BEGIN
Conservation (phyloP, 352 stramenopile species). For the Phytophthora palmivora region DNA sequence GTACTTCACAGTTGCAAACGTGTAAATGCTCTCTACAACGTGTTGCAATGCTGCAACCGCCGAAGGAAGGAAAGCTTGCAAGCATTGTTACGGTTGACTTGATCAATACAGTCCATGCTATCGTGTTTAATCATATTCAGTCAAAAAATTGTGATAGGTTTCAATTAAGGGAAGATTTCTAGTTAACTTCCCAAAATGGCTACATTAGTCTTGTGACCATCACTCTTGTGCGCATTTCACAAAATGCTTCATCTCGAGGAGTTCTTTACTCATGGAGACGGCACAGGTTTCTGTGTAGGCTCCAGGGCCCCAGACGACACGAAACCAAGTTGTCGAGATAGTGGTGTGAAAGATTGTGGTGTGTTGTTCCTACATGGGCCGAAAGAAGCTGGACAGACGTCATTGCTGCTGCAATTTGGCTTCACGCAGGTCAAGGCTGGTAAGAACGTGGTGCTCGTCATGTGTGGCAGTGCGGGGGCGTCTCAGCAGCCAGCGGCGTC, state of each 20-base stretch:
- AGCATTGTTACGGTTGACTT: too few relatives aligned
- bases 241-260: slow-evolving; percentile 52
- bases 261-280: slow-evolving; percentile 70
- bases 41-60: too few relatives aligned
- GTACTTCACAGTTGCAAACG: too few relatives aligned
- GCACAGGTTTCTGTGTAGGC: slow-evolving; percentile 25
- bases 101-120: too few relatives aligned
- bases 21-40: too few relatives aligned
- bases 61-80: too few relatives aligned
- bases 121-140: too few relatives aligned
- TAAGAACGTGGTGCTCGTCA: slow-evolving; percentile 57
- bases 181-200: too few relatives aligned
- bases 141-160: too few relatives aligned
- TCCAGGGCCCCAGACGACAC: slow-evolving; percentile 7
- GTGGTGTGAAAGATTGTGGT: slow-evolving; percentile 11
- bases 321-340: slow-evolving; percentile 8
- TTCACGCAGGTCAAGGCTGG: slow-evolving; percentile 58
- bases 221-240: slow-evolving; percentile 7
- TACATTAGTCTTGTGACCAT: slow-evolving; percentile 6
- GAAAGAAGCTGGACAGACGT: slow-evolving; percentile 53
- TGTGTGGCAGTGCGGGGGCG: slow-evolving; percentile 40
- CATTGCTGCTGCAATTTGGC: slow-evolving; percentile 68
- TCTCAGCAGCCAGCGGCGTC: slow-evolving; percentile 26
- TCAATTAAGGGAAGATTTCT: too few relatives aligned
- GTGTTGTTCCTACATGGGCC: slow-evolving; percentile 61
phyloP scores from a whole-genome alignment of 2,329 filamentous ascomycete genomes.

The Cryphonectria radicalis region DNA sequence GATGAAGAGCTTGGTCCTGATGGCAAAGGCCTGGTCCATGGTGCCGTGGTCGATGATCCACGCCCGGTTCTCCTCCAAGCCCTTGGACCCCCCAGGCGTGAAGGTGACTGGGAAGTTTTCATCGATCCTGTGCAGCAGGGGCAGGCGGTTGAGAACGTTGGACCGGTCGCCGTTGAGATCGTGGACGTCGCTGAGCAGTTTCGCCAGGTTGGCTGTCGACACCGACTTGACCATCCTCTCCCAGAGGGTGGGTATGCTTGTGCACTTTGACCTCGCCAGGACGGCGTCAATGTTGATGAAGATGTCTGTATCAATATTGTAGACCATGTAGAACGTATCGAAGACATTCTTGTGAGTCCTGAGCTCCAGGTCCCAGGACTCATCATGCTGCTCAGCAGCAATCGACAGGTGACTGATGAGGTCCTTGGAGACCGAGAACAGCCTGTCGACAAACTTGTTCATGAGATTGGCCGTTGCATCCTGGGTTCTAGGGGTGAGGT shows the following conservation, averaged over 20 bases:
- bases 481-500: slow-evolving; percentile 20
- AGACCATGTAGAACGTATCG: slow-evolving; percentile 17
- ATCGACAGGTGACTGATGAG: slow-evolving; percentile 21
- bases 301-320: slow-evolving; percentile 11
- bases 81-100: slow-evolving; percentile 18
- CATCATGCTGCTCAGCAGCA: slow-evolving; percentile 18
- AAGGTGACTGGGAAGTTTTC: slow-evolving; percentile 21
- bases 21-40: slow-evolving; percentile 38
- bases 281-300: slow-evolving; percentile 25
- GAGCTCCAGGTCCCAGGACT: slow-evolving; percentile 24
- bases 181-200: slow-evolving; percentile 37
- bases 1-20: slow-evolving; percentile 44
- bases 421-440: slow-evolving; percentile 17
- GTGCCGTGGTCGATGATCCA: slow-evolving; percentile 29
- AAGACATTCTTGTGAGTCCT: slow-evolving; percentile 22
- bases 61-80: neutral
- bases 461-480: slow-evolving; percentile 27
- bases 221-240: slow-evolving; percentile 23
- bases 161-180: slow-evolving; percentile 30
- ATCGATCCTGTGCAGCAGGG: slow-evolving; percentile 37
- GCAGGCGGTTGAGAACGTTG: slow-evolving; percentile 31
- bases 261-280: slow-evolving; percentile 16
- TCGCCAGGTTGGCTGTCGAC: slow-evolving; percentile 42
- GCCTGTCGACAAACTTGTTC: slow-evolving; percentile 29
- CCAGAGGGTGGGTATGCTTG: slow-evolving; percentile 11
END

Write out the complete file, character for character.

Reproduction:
Conservation (phyloP, 352 stramenopile species). For the Phytophthora palmivora region DNA sequence GTACTTCACAGTTGCAAACGTGTAAATGCTCTCTACAACGTGTTGCAATGCTGCAACCGCCGAAGGAAGGAAAGCTTGCAAGCATTGTTACGGTTGACTTGATCAATACAGTCCATGCTATCGTGTTTAATCATATTCAGTCAAAAAATTGTGATAGGTTTCAATTAAGGGAAGATTTCTAGTTAACTTCCCAAAATGGCTACATTAGTCTTGTGACCATCACTCTTGTGCGCATTTCACAAAATGCTTCATCTCGAGGAGTTCTTTACTCATGGAGACGGCACAGGTTTCTGTGTAGGCTCCAGGGCCCCAGACGACACGAAACCAAGTTGTCGAGATAGTGGTGTGAAAGATTGTGGTGTGTTGTTCCTACATGGGCCGAAAGAAGCTGGACAGACGTCATTGCTGCTGCAATTTGGCTTCACGCAGGTCAAGGCTGGTAAGAACGTGGTGCTCGTCATGTGTGGCAGTGCGGGGGCGTCTCAGCAGCCAGCGGCGTC, state of each 20-base stretch:
- AGCATTGTTACGGTTGACTT: too few relatives aligned
- bases 241-260: slow-evolving; percentile 52
- bases 261-280: slow-evolving; percentile 70
- bases 41-60: too few relatives aligned
- GTACTTCACAGTTGCAAACG: too few relatives aligned
- GCACAGGTTTCTGTGTAGGC: slow-evolving; percentile 25
- bases 101-120: too few relatives aligned
- bases 21-40: too few relatives aligned
- bases 61-80: too few relatives aligned
- bases 121-140: too few relatives aligned
- TAAGAACGTGGTGCTCGTCA: slow-evolving; percentile 57
- bases 181-200: too few relatives aligned
- bases 141-160: too few relatives aligned
- TCCAGGGCCCCAGACGACAC: slow-evolving; percentile 7
- GTGGTGTGAAAGATTGTGGT: slow-evolving; percentile 11
- bases 321-340: slow-evolving; percentile 8
- TTCACGCAGGTCAAGGCTGG: slow-evolving; percentile 58
- bases 221-240: slow-evolving; percentile 7
- TACATTAGTCTTGTGACCAT: slow-evolving; percentile 6
- GAAAGAAGCTGGACAGACGT: slow-evolving; percentile 53
- TGTGTGGCAGTGCGGGGGCG: slow-evolving; percentile 40
- CATTGCTGCTGCAATTTGGC: slow-evolving; percentile 68
- TCTCAGCAGCCAGCGGCGTC: slow-evolving; percentile 26
- TCAATTAAGGGAAGATTTCT: too few relatives aligned
- GTGTTGTTCCTACATGGGCC: slow-evolving; percentile 61
phyloP scores from a whole-genome alignment of 2,329 filamentous ascomycete genomes.

The Cryphonectria radicalis region DNA sequence GATGAAGAGCTTGGTCCTGATGGCAAAGGCCTGGTCCATGGTGCCGTGGTCGATGATCCACGCCCGGTTCTCCTCCAAGCCCTTGGACCCCCCAGGCGTGAAGGTGACTGGGAAGTTTTCATCGATCCTGTGCAGCAGGGGCAGGCGGTTGAGAACGTTGGACCGGTCGCCGTTGAGATCGTGGACGTCGCTGAGCAGTTTCGCCAGGTTGGCTGTCGACACCGACTTGACCATCCTCTCCCAGAGGGTGGGTATGCTTGTGCACTTTGACCTCGCCAGGACGGCGTCAATGTTGATGAAGATGTCTGTATCAATATTGTAGACCATGTAGAACGTATCGAAGACATTCTTGTGAGTCCTGAGCTCCAGGTCCCAGGACTCATCATGCTGCTCAGCAGCAATCGACAGGTGACTGATGAGGTCCTTGGAGACCGAGAACAGCCTGTCGACAAACTTGTTCATGAGATTGGCCGTTGCATCCTGGGTTCTAGGGGTGAGGT shows the following conservation, averaged over 20 bases:
- bases 481-500: slow-evolving; percentile 20
- AGACCATGTAGAACGTATCG: slow-evolving; percentile 17
- ATCGACAGGTGACTGATGAG: slow-evolving; percentile 21
- bases 301-320: slow-evolving; percentile 11
- bases 81-100: slow-evolving; percentile 18
- CATCATGCTGCTCAGCAGCA: slow-evolving; percentile 18
- AAGGTGACTGGGAAGTTTTC: slow-evolving; percentile 21
- bases 21-40: slow-evolving; percentile 38
- bases 281-300: slow-evolving; percentile 25
- GAGCTCCAGGTCCCAGGACT: slow-evolving; percentile 24
- bases 181-200: slow-evolving; percentile 37
- bases 1-20: slow-evolving; percentile 44
- bases 421-440: slow-evolving; percentile 17
- GTGCCGTGGTCGATGATCCA: slow-evolving; percentile 29
- AAGACATTCTTGTGAGTCCT: slow-evolving; percentile 22
- bases 61-80: neutral
- bases 461-480: slow-evolving; percentile 27
- bases 221-240: slow-evolving; percentile 23
- bases 161-180: slow-evolving; percentile 30
- ATCGATCCTGTGCAGCAGGG: slow-evolving; percentile 37
- GCAGGCGGTTGAGAACGTTG: slow-evolving; percentile 31
- bases 261-280: slow-evolving; percentile 16
- TCGCCAGGTTGGCTGTCGAC: slow-evolving; percentile 42
- GCCTGTCGACAAACTTGTTC: slow-evolving; percentile 29
- CCAGAGGGTGGGTATGCTTG: slow-evolving; percentile 11